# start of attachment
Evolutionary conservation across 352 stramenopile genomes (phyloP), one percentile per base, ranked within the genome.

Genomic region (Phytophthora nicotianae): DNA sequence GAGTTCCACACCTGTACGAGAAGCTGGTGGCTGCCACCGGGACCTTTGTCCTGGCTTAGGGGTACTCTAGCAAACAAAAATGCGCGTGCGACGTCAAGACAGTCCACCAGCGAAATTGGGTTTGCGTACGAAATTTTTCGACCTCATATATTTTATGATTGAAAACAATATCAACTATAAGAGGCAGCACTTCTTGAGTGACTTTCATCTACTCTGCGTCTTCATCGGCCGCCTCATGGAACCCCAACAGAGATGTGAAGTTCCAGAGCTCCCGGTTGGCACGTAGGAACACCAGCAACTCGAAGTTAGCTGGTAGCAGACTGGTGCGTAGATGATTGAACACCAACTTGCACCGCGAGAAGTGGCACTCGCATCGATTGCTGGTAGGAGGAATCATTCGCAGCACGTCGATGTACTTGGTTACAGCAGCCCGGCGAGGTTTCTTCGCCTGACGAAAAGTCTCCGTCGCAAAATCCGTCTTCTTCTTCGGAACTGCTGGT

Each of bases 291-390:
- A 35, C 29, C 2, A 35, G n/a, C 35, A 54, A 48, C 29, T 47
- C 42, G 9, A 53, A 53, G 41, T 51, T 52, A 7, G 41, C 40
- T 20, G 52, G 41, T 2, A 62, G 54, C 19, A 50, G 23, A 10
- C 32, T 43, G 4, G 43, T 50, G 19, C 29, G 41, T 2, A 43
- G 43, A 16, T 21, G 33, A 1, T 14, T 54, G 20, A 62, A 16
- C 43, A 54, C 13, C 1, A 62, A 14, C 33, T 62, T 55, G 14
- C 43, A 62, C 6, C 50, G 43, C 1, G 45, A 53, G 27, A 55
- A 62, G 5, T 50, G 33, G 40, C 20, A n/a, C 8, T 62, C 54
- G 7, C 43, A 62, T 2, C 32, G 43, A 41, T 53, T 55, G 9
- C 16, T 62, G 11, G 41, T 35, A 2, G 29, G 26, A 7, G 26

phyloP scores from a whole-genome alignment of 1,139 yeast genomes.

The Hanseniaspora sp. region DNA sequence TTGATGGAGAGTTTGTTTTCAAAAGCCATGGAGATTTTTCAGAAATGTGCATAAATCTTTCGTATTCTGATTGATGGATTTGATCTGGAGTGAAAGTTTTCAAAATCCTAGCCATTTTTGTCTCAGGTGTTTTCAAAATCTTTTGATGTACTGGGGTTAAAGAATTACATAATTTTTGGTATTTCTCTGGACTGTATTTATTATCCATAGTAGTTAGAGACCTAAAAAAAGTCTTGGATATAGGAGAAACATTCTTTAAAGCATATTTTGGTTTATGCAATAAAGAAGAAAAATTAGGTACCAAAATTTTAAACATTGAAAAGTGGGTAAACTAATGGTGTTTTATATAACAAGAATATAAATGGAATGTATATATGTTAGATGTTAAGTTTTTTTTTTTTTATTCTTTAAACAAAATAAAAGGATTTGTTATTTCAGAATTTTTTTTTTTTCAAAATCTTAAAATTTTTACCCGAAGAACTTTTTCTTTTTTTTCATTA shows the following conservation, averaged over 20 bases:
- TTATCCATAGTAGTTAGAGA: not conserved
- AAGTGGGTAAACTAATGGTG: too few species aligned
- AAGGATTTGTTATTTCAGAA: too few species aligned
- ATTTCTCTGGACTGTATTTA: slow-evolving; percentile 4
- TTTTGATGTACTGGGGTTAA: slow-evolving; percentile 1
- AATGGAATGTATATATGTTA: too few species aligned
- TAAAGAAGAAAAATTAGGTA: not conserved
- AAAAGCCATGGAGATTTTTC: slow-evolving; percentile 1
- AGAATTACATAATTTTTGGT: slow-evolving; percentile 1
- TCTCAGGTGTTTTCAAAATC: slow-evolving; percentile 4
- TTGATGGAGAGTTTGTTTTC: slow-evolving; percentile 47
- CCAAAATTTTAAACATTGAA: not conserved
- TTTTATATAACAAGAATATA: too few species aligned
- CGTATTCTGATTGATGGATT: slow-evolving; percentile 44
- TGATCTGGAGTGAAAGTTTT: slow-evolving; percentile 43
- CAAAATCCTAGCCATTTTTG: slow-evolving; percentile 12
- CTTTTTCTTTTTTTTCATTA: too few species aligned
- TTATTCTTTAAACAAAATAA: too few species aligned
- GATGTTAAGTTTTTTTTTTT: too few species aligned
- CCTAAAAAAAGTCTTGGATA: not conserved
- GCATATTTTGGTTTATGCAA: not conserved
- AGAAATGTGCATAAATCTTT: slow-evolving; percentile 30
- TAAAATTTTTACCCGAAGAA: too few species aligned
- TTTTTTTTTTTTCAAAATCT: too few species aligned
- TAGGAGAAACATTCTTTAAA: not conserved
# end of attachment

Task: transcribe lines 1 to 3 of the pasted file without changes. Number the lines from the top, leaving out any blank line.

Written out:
Evolutionary conservation across 352 stramenopile genomes (phyloP), one percentile per base, ranked within the genome.

Genomic region (Phytophthora nicotianae): DNA sequence GAGTTCCACACCTGTACGAGAAGCTGGTGGCTGCCACCGGGACCTTTGTCCTGGCTTAGGGGTACTCTAGCAAACAAAAATGCGCGTGCGACGTCAAGACAGTCCACCAGCGAAATTGGGTTTGCGTACGAAATTTTTCGACCTCATATATTTTATGATTGAAAACAATATCAACTATAAGAGGCAGCACTTCTTGAGTGACTTTCATCTACTCTGCGTCTTCATCGGCCGCCTCATGGAACCCCAACAGAGATGTGAAGTTCCAGAGCTCCCGGTTGGCACGTAGGAACACCAGCAACTCGAAGTTAGCTGGTAGCAGACTGGTGCGTAGATGATTGAACACCAACTTGCACCGCGAGAAGTGGCACTCGCATCGATTGCTGGTAGGAGGAATCATTCGCAGCACGTCGATGTACTTGGTTACAGCAGCCCGGCGAGGTTTCTTCGCCTGACGAAAAGTCTCCGTCGCAAAATCCGTCTTCTTCTTCGGAACTGCTGGT

Each of bases 291-390: